Glorified-tankless combi-heaters pretty much fill that bill.
The RayPak XPak 85 is a finned water-tube boiler, 68,000BTU/hr out at max fire with a 4:1 turndown rato. With 17K at min-fire you'd be counting on it's hysteresis or bumping the temp up a bit to keep it from cycling on zone calls. It can run in condensing mode, but doesn't have to.
The Rinnai E75C combi unit is pretty similar, 69K out max, 17K-in min.
The Navien CH-180ASME also modulates down to 17K-in, with a much bigger 150K max, but the reputation & technical support for Navien in N.America is less than stellar. Web-forum complaints abound, but more often the not the issues are related to incompetent installation. Some folks do just fine with them for years, others... It's attractively cheap though ~$2K USD at internet pricing.
These finned heat exchanger water tube boilers all have condensing potential, but only test out in the low-90s range on AFUE type testing, and are $500-1000 cheaper than most small mod-cons. (The Rinnai might be a bit higher than the others.)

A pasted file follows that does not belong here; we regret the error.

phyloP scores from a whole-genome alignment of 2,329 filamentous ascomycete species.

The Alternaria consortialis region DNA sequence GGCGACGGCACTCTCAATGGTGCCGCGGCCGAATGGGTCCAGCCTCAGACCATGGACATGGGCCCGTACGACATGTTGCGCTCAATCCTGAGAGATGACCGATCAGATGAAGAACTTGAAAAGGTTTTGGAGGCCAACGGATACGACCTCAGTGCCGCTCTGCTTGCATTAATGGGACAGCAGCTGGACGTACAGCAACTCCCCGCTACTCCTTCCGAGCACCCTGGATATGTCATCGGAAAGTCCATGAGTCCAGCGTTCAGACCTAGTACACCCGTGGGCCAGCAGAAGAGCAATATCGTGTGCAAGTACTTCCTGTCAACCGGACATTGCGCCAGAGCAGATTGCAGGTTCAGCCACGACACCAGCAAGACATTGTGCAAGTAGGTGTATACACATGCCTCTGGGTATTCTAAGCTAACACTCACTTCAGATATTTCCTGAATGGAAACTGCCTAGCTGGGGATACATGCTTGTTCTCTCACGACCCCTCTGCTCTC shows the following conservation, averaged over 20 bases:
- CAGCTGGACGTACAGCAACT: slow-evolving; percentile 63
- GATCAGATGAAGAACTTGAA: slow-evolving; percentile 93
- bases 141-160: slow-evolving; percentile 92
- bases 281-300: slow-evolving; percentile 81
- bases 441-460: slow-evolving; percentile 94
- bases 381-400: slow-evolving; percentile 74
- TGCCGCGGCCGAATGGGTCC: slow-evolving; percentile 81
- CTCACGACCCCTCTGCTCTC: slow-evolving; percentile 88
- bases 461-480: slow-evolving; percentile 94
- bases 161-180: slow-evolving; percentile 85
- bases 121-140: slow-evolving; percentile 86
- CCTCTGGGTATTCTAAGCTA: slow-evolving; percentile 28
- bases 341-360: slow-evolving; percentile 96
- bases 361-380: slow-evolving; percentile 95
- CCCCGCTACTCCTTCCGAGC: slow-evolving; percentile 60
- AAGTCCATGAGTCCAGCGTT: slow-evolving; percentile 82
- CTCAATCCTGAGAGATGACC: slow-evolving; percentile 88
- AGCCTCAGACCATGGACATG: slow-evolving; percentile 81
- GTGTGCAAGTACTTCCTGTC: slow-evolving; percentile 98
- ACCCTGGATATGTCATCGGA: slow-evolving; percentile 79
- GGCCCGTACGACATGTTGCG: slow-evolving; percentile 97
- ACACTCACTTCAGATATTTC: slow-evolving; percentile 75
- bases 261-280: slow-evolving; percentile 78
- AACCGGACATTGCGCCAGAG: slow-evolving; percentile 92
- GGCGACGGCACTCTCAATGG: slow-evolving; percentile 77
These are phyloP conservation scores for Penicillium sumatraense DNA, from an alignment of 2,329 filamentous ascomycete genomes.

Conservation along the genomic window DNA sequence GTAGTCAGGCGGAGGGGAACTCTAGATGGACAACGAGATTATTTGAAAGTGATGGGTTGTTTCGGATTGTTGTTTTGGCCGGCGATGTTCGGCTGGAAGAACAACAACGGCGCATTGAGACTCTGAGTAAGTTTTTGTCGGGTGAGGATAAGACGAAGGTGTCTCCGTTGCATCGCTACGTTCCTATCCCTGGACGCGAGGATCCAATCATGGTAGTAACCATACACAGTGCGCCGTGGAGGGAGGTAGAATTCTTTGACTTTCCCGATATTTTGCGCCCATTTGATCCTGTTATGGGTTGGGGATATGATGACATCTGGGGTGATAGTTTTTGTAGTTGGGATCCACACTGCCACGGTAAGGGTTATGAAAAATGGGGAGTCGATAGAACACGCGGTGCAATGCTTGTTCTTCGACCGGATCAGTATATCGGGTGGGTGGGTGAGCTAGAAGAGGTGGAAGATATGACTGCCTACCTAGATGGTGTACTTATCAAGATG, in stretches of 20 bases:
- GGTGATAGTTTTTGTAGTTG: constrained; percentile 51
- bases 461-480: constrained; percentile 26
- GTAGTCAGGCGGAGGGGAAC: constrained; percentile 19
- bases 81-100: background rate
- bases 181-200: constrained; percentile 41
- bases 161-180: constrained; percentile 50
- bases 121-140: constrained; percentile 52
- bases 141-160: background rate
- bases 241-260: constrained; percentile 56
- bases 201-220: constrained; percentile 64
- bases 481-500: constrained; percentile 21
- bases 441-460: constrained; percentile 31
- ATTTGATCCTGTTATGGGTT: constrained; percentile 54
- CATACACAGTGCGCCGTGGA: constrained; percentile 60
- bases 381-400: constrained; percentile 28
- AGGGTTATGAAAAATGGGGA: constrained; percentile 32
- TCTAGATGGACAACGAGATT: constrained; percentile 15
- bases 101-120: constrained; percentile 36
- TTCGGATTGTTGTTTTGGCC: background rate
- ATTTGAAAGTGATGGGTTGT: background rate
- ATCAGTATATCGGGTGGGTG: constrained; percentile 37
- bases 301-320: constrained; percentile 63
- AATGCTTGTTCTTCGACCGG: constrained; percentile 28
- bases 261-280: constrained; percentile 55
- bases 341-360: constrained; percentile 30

At 2gpm it only takes about 70KBTU to heat water from 35F to 105F (showering temp), so you'd be able to take endless showers even running it in combi-mode, but with the indirect operated as a priority zone you could even do higher GPM for reasonable amounts of time. I don't quite get how you think it'll need 100-120K to support your DHW loads WITH the indirect. Most homes do just fine with 40 gallon indirects and a 50K boiler, unless they have an oversized tub to fill.
A 6" flue is kinda overkill for any of these, and even though they're forced draft you'd may run into issues if you have lateral runs more than a few feet with such an ovesized flue. Even active flue purges aren't guaranteed to be effective if the flue's total volume is way oversized for the BTU rate of the equipment.
Which non-condensing modulating boiler did you come up with?